Federal Government career
After the 1992 election, Hubbell was one of the Clinton Administration transition's senior officials, Counsel to the Transition Board and responsible for vetting appointments to the Cabinet and other top positions, among others George Stephanopoulos, Henry Cisneros, and Jim Woolsey, former head of the Central Intelligence Agency and Bernard Nussbaum, White House Counsel.
After Clinton's inauguration, Hubbell became White House liaison to the United States Department of Justice, arriving at Justice on January 20, 1993. During the period before a Attorney General was approved, Hubbell worked as the assistant to the Attorney General, but reported to Bush appointee Republican Acting Attorney General Stewart Gerson. Clinton floated Hubbell's name for the Attorney General job on January 30, 1993, after Zoë Baird’s name was withdrawn, but Clinton nominated Janet Reno. Hubbell was formally nominated as Associate Attorney General on April 2, 1993, and was immediately attacked for his ties to the Clintons. Hubbell’s nomination was quickly confirmed by the Senate however, and he served as Associate Attorney General until April, 1994. He oversaw all the civil divisions of the U.S. Department of Justice, the Immigration and Naturalization Service, and was appointed by Janet Reno as the Chief Operating Officer of Department and its 100,000 employees and 10 Billion dollar budget.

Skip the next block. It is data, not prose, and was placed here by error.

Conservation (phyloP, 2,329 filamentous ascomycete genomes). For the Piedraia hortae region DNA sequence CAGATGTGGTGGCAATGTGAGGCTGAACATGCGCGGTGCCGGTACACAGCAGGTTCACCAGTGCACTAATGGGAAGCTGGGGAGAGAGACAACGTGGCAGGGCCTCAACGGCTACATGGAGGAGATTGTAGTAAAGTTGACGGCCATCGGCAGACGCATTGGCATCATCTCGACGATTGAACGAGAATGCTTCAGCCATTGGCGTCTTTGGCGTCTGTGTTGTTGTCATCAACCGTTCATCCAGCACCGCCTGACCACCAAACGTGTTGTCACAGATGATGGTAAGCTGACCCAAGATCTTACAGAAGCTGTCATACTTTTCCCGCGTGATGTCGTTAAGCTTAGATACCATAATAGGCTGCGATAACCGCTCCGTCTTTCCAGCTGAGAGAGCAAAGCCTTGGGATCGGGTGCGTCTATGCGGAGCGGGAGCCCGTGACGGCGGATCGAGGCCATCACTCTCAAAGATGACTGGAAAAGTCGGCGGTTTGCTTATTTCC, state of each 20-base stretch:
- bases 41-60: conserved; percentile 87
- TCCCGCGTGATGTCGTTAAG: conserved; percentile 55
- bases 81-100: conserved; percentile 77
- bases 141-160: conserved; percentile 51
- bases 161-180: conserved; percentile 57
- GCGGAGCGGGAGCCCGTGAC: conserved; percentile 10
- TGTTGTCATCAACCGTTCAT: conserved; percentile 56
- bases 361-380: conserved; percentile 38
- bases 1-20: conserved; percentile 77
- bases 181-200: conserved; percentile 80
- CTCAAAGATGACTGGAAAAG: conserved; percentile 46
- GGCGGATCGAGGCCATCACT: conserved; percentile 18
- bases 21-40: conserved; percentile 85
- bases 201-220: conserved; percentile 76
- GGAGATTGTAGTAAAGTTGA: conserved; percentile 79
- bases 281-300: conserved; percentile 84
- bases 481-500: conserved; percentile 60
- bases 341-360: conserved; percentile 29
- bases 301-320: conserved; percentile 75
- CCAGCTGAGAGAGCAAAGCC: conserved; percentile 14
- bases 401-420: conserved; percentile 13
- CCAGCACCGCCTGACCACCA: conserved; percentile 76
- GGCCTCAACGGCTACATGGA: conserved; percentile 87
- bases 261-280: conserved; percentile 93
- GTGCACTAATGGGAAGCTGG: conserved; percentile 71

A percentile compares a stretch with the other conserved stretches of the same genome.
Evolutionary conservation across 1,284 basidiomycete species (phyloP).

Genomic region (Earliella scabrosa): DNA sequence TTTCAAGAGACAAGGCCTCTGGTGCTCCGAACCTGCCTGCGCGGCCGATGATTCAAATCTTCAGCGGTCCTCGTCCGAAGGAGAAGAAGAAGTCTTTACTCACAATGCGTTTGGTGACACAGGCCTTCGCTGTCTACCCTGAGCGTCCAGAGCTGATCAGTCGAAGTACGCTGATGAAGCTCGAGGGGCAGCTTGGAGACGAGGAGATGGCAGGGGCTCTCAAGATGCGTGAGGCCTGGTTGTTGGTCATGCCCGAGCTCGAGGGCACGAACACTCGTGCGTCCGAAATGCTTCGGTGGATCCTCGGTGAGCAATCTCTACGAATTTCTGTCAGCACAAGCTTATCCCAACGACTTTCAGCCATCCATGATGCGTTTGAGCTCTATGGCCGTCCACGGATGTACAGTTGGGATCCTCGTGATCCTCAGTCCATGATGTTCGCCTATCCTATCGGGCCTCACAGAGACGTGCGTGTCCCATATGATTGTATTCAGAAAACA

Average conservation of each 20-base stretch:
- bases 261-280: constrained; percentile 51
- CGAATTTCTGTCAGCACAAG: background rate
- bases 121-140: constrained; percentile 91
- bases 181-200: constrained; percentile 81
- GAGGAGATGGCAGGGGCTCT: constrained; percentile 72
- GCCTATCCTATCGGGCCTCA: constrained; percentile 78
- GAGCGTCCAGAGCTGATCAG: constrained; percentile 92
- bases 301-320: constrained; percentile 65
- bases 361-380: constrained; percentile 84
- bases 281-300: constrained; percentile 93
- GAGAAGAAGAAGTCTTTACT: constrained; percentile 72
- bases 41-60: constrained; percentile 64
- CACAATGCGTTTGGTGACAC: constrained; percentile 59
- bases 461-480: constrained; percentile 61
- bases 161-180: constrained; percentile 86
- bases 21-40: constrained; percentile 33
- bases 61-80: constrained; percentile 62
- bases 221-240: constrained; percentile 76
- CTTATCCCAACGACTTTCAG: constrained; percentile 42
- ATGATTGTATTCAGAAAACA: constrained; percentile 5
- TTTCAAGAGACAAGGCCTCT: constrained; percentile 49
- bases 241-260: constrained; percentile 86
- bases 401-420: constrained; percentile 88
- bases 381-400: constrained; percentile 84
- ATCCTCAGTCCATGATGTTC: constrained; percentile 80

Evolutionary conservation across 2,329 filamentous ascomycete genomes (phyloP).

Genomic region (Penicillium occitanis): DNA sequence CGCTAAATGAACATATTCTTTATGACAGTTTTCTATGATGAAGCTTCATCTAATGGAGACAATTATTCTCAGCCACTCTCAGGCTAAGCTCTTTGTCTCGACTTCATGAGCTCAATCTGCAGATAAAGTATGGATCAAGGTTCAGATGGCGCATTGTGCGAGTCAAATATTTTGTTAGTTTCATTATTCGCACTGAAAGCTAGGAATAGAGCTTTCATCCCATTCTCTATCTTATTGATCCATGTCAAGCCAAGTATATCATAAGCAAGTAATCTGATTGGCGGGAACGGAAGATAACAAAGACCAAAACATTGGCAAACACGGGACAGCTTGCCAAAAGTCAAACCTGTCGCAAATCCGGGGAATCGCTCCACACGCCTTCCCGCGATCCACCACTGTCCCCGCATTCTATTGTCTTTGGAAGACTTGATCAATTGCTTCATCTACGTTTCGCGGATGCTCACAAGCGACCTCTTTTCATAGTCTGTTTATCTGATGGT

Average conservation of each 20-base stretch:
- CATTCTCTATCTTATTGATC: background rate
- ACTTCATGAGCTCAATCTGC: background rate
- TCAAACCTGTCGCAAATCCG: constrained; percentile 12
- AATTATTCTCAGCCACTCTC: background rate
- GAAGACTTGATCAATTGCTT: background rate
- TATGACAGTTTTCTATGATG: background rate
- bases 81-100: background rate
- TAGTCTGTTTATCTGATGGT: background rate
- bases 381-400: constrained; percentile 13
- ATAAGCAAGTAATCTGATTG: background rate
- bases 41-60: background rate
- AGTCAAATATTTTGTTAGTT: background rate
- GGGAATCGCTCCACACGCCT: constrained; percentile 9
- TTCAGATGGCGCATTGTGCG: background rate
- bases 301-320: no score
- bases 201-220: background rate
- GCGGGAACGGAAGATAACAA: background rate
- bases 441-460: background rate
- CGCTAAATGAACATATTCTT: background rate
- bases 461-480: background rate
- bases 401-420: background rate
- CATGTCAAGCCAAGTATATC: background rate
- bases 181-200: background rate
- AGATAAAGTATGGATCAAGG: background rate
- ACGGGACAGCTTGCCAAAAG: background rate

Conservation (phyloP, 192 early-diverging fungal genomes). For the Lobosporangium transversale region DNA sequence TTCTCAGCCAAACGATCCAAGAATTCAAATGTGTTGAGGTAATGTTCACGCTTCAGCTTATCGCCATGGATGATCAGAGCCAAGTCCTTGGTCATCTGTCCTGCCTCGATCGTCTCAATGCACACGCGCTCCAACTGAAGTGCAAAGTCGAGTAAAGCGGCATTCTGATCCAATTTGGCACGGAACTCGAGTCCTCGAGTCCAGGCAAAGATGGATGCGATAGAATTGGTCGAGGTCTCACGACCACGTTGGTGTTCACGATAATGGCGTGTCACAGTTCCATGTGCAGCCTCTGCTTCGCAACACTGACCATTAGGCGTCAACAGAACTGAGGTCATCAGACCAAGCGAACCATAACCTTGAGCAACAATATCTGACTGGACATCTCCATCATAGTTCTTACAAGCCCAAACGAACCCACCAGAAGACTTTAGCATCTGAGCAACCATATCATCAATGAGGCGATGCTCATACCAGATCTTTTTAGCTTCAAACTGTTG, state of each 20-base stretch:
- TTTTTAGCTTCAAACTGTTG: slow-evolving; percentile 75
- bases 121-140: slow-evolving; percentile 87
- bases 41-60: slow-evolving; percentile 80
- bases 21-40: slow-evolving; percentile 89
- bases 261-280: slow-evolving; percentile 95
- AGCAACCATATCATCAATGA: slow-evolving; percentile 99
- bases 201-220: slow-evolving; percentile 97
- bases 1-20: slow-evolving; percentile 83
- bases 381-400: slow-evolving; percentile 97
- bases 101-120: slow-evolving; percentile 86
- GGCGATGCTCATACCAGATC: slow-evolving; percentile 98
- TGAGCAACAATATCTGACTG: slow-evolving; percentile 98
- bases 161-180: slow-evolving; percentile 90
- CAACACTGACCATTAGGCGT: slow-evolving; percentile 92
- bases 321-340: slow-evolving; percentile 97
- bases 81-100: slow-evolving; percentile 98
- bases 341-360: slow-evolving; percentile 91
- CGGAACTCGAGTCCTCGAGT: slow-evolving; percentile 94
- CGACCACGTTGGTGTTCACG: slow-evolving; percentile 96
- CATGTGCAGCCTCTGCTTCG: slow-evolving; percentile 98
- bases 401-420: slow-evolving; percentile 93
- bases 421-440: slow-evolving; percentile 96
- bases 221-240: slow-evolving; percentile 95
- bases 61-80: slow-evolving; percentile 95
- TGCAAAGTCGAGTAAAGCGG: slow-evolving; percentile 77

In April 1994, Hubbell’s former law firm found itself under investigation by Whitewater prosecutors for the firms’ representation of Madison Saving and Loan. Hubbell's former partners at the Rose Law Firm in order to turn attention away from themselves, disclosed concerns about Hubbell's billing practices to the Whitewater prosecutors. During the Whitewater controversy, Hubbell was indicted for alleged overbilling. Hubbell had previously resigned as associate attorney general on April 14, 1994 to avoid controversy regarding his work at Justice and in hopes to reach a civil resolution with his old firm. In December 1994, Hubbell plead guilty to one count of wire fraud and one count of tax fraud in connection with his legal billing at the Rose Law Firm and on June 28, 1995, Judge George Howard sentenced Hubbell to 21 months' imprisonment.
Hubbell entered Federal Correctional Institution, Cumberland in August 1995, and was released from a half-way house in February 1997. 
Additional Criminal Charges